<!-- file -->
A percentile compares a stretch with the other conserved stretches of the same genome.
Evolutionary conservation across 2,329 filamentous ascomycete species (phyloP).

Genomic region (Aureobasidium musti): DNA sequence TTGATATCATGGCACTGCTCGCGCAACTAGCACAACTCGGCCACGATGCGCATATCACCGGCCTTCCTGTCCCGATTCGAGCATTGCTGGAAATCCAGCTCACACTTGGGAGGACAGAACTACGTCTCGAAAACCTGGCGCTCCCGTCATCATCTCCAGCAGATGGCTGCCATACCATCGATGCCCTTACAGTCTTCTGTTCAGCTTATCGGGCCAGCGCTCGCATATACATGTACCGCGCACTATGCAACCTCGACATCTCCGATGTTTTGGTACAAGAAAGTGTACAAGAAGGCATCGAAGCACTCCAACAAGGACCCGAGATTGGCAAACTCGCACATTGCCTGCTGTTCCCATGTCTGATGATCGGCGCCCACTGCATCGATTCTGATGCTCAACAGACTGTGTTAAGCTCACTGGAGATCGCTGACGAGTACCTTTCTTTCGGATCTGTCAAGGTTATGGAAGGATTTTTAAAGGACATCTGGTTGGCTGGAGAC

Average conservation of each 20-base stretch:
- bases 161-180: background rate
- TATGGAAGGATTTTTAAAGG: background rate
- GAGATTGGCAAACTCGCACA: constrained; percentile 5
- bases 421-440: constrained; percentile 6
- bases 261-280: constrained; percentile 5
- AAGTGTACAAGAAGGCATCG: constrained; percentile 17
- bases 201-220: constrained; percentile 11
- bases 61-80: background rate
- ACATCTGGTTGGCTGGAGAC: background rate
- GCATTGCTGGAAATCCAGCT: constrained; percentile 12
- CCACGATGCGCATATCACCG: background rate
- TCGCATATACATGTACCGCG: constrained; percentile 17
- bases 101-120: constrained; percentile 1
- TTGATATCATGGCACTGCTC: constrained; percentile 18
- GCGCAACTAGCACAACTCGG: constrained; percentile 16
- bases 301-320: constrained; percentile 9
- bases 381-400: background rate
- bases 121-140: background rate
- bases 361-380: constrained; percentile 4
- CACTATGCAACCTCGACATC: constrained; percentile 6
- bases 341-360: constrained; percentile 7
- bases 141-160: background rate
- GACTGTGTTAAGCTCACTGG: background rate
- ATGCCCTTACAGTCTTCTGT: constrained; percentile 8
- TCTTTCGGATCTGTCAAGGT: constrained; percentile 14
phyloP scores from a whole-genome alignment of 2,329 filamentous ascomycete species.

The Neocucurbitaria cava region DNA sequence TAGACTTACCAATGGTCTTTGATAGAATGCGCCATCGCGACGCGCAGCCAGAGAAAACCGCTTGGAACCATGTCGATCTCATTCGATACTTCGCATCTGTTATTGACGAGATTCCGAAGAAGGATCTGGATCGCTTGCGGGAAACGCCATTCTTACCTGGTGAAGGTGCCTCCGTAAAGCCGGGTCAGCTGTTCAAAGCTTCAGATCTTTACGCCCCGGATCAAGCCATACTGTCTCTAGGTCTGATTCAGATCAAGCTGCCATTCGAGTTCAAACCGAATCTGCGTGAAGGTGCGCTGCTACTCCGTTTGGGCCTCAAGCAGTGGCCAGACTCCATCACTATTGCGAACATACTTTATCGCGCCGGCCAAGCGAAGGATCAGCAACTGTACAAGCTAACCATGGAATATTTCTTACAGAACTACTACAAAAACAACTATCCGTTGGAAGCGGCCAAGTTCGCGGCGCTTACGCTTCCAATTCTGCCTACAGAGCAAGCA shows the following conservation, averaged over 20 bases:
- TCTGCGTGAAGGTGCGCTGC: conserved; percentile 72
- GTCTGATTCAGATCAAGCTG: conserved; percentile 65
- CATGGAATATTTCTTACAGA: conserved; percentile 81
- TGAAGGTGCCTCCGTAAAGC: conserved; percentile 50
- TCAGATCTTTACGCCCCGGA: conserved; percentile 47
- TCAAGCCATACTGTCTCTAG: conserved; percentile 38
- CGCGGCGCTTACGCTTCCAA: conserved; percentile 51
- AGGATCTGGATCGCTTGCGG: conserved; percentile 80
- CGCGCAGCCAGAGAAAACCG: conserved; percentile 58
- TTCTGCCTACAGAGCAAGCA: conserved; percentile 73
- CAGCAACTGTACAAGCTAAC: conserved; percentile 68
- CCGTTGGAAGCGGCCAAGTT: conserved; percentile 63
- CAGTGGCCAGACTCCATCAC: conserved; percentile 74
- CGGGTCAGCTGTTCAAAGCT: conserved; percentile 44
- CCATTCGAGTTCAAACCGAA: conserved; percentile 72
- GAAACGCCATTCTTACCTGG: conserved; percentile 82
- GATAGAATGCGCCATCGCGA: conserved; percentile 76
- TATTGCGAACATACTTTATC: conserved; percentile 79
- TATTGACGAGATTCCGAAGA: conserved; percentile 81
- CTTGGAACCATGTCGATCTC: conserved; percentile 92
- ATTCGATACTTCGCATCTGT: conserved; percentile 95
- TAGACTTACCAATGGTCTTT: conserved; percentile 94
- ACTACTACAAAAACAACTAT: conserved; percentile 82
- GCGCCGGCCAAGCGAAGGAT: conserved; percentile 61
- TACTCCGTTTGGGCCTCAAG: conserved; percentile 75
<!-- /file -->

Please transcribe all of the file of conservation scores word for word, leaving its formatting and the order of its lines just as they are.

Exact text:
A percentile compares a stretch with the other conserved stretches of the same genome.
Evolutionary conservation across 2,329 filamentous ascomycete species (phyloP).

Genomic region (Aureobasidium musti): DNA sequence TTGATATCATGGCACTGCTCGCGCAACTAGCACAACTCGGCCACGATGCGCATATCACCGGCCTTCCTGTCCCGATTCGAGCATTGCTGGAAATCCAGCTCACACTTGGGAGGACAGAACTACGTCTCGAAAACCTGGCGCTCCCGTCATCATCTCCAGCAGATGGCTGCCATACCATCGATGCCCTTACAGTCTTCTGTTCAGCTTATCGGGCCAGCGCTCGCATATACATGTACCGCGCACTATGCAACCTCGACATCTCCGATGTTTTGGTACAAGAAAGTGTACAAGAAGGCATCGAAGCACTCCAACAAGGACCCGAGATTGGCAAACTCGCACATTGCCTGCTGTTCCCATGTCTGATGATCGGCGCCCACTGCATCGATTCTGATGCTCAACAGACTGTGTTAAGCTCACTGGAGATCGCTGACGAGTACCTTTCTTTCGGATCTGTCAAGGTTATGGAAGGATTTTTAAAGGACATCTGGTTGGCTGGAGAC

Average conservation of each 20-base stretch:
- bases 161-180: background rate
- TATGGAAGGATTTTTAAAGG: background rate
- GAGATTGGCAAACTCGCACA: constrained; percentile 5
- bases 421-440: constrained; percentile 6
- bases 261-280: constrained; percentile 5
- AAGTGTACAAGAAGGCATCG: constrained; percentile 17
- bases 201-220: constrained; percentile 11
- bases 61-80: background rate
- ACATCTGGTTGGCTGGAGAC: background rate
- GCATTGCTGGAAATCCAGCT: constrained; percentile 12
- CCACGATGCGCATATCACCG: background rate
- TCGCATATACATGTACCGCG: constrained; percentile 17
- bases 101-120: constrained; percentile 1
- TTGATATCATGGCACTGCTC: constrained; percentile 18
- GCGCAACTAGCACAACTCGG: constrained; percentile 16
- bases 301-320: constrained; percentile 9
- bases 381-400: background rate
- bases 121-140: background rate
- bases 361-380: constrained; percentile 4
- CACTATGCAACCTCGACATC: constrained; percentile 6
- bases 341-360: constrained; percentile 7
- bases 141-160: background rate
- GACTGTGTTAAGCTCACTGG: background rate
- ATGCCCTTACAGTCTTCTGT: constrained; percentile 8
- TCTTTCGGATCTGTCAAGGT: constrained; percentile 14
phyloP scores from a whole-genome alignment of 2,329 filamentous ascomycete species.

The Neocucurbitaria cava region DNA sequence TAGACTTACCAATGGTCTTTGATAGAATGCGCCATCGCGACGCGCAGCCAGAGAAAACCGCTTGGAACCATGTCGATCTCATTCGATACTTCGCATCTGTTATTGACGAGATTCCGAAGAAGGATCTGGATCGCTTGCGGGAAACGCCATTCTTACCTGGTGAAGGTGCCTCCGTAAAGCCGGGTCAGCTGTTCAAAGCTTCAGATCTTTACGCCCCGGATCAAGCCATACTGTCTCTAGGTCTGATTCAGATCAAGCTGCCATTCGAGTTCAAACCGAATCTGCGTGAAGGTGCGCTGCTACTCCGTTTGGGCCTCAAGCAGTGGCCAGACTCCATCACTATTGCGAACATACTTTATCGCGCCGGCCAAGCGAAGGATCAGCAACTGTACAAGCTAACCATGGAATATTTCTTACAGAACTACTACAAAAACAACTATCCGTTGGAAGCGGCCAAGTTCGCGGCGCTTACGCTTCCAATTCTGCCTACAGAGCAAGCA shows the following conservation, averaged over 20 bases:
- TCTGCGTGAAGGTGCGCTGC: conserved; percentile 72
- GTCTGATTCAGATCAAGCTG: conserved; percentile 65
- CATGGAATATTTCTTACAGA: conserved; percentile 81
- TGAAGGTGCCTCCGTAAAGC: conserved; percentile 50
- TCAGATCTTTACGCCCCGGA: conserved; percentile 47
- TCAAGCCATACTGTCTCTAG: conserved; percentile 38
- CGCGGCGCTTACGCTTCCAA: conserved; percentile 51
- AGGATCTGGATCGCTTGCGG: conserved; percentile 80
- CGCGCAGCCAGAGAAAACCG: conserved; percentile 58
- TTCTGCCTACAGAGCAAGCA: conserved; percentile 73
- CAGCAACTGTACAAGCTAAC: conserved; percentile 68
- CCGTTGGAAGCGGCCAAGTT: conserved; percentile 63
- CAGTGGCCAGACTCCATCAC: conserved; percentile 74
- CGGGTCAGCTGTTCAAAGCT: conserved; percentile 44
- CCATTCGAGTTCAAACCGAA: conserved; percentile 72
- GAAACGCCATTCTTACCTGG: conserved; percentile 82
- GATAGAATGCGCCATCGCGA: conserved; percentile 76
- TATTGCGAACATACTTTATC: conserved; percentile 79
- TATTGACGAGATTCCGAAGA: conserved; percentile 81
- CTTGGAACCATGTCGATCTC: conserved; percentile 92
- ATTCGATACTTCGCATCTGT: conserved; percentile 95
- TAGACTTACCAATGGTCTTT: conserved; percentile 94
- ACTACTACAAAAACAACTAT: conserved; percentile 82
- GCGCCGGCCAAGCGAAGGAT: conserved; percentile 61
- TACTCCGTTTGGGCCTCAAG: conserved; percentile 75